In the mid-nineteenth century, realism was equated with a vulgarity that had not previously been accommodated in idealist literature. At the trial of Madame Bovary, Flaubert and his novel were accused of exceeding the limits of propriety and outraging public morality; although acquitted, Ernest Pinard (Flaubert’s prosecutor) condemned the novel for its deviation from the image of Christian morality and the holy family, which was considered the foundation of society. Indeed, Emma Bovary’s infringement of the seventh commandment gave rise to an expression indicative of such immorality: Bovarysme. Flaubert’s first presentation of Emma comes in chapters two and three when Charles Bovary visits her father’s farm: ‘she kept pricking her fingers, which she then put in her mouth and sucked…on the bare skin on her shoulders you could see little beads of sweat…the tip of her tongue, poking between her beautiful teeth, delicately licked at the bottom of the glass’ (pp. 16-22).[5] Emma is introduced in parts, as though the speaker fetishizes her body and foreshadows a future glorification of adultery. Another passage that shocked Flaubert’s prosecutors describes Emma enraptured by adultery: ‘Never had Madame Bovary been as beautiful as she was at this time…Her desires, her sorrows, her experience of sensual pleasure, and her still-unspoiled illusions had, by slow degrees, brought her on, the way a flower is brought on by fertilizer, by rain, by wind, and by sun…she was blossoming in the fullness of her nature…As in the early days of their marriage, Charles found her enchanting, utterly irresistible’ (p. 173). In his employment of pastoral imagery, equating Emma’s beauty to a flower prospering in natural conditions, Flaubert’s account asserts an organic source for what prosecutors saw as a breach of moral values. As Pinard noted, ‘What the author shows us is the poetry of adultery, and I ask you once again if these lascivious pages be not a profound immorality’.[6] Flaubert exacerbates this description of the ameliorative nature of Emma’s adultery by ending with an account of Charles’s admiration for her.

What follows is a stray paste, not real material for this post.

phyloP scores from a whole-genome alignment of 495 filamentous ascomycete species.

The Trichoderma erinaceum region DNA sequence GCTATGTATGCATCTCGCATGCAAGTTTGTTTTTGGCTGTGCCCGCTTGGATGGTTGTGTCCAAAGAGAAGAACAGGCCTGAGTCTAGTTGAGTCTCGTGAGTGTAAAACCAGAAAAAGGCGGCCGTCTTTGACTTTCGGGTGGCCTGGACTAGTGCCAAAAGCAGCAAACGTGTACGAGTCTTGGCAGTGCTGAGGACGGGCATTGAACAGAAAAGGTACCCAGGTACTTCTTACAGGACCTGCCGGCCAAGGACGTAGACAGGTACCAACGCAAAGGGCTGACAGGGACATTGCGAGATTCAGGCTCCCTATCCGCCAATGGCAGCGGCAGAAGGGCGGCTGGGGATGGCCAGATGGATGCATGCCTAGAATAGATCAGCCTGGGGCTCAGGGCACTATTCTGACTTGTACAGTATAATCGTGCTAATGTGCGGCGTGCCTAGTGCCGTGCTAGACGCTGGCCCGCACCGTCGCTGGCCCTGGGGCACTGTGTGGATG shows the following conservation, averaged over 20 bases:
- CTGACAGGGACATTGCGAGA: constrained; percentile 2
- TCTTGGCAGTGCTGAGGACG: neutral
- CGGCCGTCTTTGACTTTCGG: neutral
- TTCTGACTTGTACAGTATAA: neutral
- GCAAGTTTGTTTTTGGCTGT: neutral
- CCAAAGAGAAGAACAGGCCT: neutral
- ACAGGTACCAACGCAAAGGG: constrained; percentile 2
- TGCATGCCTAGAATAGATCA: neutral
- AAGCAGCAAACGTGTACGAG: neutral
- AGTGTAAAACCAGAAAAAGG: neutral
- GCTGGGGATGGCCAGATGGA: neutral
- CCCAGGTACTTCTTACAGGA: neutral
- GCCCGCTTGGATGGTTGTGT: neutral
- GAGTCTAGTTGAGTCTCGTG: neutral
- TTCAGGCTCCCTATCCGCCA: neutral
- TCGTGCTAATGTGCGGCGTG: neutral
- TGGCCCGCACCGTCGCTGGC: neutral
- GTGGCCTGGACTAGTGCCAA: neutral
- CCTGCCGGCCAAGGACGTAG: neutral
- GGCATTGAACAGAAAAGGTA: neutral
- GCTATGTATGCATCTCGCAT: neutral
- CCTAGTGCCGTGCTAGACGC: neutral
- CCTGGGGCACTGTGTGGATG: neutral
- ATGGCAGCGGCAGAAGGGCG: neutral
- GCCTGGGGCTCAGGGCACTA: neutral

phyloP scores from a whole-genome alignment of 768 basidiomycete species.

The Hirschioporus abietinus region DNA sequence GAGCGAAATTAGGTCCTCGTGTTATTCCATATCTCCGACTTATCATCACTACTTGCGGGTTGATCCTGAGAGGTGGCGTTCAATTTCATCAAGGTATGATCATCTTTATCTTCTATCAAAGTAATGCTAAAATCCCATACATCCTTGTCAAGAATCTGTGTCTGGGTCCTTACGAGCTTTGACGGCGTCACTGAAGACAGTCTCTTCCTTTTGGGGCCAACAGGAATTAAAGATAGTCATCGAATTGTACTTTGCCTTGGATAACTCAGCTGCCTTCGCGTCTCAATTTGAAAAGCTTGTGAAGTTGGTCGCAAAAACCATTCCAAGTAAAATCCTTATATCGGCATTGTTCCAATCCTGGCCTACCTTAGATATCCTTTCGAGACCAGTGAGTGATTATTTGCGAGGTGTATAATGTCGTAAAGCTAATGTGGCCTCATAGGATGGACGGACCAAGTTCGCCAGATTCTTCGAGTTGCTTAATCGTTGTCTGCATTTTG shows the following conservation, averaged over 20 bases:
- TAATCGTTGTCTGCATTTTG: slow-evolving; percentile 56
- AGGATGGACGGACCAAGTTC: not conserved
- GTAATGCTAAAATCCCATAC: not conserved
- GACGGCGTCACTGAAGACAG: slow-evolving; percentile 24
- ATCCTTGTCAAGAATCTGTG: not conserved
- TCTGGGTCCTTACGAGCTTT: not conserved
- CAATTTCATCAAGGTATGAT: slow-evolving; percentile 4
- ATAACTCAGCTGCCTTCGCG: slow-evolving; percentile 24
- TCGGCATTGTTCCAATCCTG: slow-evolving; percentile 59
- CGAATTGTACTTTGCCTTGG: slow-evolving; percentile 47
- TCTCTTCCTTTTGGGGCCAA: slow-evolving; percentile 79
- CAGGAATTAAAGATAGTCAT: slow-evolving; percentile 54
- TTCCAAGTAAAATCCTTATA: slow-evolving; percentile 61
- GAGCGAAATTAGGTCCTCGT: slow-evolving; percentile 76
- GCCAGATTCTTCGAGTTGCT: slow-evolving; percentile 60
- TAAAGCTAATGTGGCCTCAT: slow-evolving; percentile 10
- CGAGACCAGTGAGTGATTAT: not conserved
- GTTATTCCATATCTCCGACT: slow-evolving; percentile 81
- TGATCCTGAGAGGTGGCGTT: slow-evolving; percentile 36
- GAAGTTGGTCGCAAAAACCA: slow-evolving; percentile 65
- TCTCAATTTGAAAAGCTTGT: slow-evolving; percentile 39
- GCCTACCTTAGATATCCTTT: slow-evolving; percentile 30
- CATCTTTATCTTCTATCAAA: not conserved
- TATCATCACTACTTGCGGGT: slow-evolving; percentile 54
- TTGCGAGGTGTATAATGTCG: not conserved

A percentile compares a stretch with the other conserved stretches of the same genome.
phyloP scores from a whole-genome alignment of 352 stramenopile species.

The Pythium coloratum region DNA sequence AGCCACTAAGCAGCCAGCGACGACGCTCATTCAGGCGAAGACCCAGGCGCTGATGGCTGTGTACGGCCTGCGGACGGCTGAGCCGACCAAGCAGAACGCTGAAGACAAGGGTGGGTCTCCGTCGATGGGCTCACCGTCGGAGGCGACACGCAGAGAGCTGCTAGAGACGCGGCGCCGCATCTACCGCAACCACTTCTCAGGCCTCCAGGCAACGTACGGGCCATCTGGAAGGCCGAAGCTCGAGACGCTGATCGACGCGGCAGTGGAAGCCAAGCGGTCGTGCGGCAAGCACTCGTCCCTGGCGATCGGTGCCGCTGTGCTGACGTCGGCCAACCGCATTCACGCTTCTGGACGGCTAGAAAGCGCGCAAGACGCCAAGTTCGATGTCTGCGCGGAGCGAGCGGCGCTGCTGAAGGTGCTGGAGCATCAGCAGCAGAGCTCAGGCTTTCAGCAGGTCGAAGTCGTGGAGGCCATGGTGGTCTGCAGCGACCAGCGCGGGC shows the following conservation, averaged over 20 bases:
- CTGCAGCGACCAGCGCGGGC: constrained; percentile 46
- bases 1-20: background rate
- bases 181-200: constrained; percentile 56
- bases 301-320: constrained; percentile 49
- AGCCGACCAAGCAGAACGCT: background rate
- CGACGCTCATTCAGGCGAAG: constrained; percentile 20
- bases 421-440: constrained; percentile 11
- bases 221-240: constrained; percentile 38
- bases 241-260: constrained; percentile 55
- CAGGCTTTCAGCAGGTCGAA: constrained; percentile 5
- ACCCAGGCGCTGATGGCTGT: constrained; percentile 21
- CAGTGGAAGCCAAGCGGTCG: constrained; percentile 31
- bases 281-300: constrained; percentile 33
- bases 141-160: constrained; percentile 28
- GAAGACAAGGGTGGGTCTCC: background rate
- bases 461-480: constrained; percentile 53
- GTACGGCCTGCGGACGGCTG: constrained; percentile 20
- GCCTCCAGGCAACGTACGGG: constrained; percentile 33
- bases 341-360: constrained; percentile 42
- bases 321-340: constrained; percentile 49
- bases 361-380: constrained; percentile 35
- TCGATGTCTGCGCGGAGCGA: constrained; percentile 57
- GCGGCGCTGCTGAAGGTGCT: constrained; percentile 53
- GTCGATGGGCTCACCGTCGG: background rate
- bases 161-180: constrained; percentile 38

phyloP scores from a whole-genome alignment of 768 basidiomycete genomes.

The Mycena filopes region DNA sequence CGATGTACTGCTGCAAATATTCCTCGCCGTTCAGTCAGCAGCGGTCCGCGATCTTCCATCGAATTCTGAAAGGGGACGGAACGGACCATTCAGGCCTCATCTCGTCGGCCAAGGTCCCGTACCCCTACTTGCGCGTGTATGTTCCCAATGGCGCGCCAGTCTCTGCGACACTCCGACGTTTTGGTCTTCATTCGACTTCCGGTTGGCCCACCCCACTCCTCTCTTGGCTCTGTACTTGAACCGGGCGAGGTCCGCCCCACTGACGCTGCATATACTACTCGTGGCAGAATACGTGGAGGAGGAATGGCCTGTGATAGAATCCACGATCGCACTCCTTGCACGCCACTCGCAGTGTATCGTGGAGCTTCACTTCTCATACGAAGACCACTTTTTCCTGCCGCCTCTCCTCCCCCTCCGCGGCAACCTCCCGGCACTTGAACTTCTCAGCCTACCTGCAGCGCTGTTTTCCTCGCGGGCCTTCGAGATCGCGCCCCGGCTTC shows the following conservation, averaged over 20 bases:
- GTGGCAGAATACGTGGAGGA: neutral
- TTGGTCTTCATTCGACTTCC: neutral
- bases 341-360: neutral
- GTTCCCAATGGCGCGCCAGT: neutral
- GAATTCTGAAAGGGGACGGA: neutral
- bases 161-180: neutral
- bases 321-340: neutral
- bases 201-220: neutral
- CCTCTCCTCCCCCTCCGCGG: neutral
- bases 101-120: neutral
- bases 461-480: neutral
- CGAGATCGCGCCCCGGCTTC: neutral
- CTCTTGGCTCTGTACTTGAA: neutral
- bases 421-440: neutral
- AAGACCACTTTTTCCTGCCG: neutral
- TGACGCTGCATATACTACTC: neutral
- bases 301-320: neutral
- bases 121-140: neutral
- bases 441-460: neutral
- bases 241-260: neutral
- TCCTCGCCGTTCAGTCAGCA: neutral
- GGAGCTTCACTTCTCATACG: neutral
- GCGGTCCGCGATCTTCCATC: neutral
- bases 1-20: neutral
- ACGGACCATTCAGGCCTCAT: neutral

Consequently, the famous scène du fiacre of part three, in which Leon apparently seduces Emma, was found so outrageous to public morality that the Revue de Paris censored it. As Harry Levin observes, ‘when the novelist has not arranged for the triumph of virtue, or modified the conduct of his characters to suit the ethical prepossessions of his readers, they have held him responsible for immoralities which he has simply attempted to describe. Mrs Grundy equated “realistic” to “pornographic”’.[7] Indeed, such insinuating texts, aided by circulating libraries and read almost exclusively by women, were thought by many contemporary critics, including Marx-Aveling, to be the most immoral.